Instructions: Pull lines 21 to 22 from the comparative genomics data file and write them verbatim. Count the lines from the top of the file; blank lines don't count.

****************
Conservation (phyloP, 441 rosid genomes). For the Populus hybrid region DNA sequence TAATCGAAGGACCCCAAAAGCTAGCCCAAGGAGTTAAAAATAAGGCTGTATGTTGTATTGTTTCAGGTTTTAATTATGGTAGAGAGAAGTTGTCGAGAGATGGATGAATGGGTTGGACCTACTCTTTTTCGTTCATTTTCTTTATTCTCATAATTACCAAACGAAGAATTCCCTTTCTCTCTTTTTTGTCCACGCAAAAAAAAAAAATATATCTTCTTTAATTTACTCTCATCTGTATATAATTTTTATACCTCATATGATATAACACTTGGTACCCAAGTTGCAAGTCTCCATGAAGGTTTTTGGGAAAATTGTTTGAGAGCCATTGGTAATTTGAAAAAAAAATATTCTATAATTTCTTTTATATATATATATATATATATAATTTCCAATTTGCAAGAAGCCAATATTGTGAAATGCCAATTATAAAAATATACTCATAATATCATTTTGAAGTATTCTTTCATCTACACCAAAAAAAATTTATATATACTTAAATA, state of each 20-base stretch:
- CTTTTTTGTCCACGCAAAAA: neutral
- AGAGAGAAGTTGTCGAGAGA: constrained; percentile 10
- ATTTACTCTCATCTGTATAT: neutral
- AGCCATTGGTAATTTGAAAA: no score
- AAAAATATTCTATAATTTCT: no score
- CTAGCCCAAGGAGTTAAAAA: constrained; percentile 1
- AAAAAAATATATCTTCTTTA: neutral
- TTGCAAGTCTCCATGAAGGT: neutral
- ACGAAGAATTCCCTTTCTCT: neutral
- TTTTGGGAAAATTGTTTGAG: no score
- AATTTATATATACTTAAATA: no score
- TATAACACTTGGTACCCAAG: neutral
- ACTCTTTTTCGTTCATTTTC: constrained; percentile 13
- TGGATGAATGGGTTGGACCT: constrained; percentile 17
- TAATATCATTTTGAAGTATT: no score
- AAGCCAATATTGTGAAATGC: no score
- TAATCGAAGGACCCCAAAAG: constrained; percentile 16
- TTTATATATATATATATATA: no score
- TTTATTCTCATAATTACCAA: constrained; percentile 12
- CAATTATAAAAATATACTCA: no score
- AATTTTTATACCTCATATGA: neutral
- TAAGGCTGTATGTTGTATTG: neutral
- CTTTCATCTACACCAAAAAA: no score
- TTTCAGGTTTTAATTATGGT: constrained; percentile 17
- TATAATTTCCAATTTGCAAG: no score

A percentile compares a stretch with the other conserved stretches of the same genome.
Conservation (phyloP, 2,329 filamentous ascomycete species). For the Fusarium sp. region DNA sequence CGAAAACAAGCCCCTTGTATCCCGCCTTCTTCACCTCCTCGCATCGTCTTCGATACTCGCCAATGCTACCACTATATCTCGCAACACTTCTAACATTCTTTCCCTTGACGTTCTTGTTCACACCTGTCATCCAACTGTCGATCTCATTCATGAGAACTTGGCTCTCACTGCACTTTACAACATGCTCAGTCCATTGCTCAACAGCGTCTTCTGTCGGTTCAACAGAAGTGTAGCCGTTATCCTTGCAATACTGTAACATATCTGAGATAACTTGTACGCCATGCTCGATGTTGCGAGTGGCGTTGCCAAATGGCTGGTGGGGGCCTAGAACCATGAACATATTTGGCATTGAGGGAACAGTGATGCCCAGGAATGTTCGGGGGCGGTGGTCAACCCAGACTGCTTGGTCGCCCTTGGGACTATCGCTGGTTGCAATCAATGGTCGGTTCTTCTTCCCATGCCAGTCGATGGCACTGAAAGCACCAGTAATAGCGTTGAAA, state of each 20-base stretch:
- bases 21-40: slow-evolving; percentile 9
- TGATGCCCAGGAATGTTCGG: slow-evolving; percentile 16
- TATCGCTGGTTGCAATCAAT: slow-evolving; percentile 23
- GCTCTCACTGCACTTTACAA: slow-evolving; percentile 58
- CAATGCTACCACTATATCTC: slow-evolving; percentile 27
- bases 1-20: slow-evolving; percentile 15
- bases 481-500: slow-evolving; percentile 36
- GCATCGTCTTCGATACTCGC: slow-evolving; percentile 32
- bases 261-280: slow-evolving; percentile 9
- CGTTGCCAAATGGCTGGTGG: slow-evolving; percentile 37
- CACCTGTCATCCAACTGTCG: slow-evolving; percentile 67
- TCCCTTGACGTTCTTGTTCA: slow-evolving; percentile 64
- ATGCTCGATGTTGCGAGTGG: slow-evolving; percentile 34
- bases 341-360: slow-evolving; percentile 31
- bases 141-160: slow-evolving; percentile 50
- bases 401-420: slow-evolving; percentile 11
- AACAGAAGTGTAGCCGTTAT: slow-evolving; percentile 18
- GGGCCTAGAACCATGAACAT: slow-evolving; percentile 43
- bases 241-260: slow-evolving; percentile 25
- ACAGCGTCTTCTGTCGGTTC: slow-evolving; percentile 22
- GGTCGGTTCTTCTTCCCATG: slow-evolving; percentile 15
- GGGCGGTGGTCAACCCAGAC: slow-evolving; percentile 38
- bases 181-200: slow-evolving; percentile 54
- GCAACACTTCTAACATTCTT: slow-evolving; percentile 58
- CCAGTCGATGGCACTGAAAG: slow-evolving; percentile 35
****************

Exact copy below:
- CAATTATAAAAATATACTCA: no score
- AATTTTTATACCTCATATGA: neutral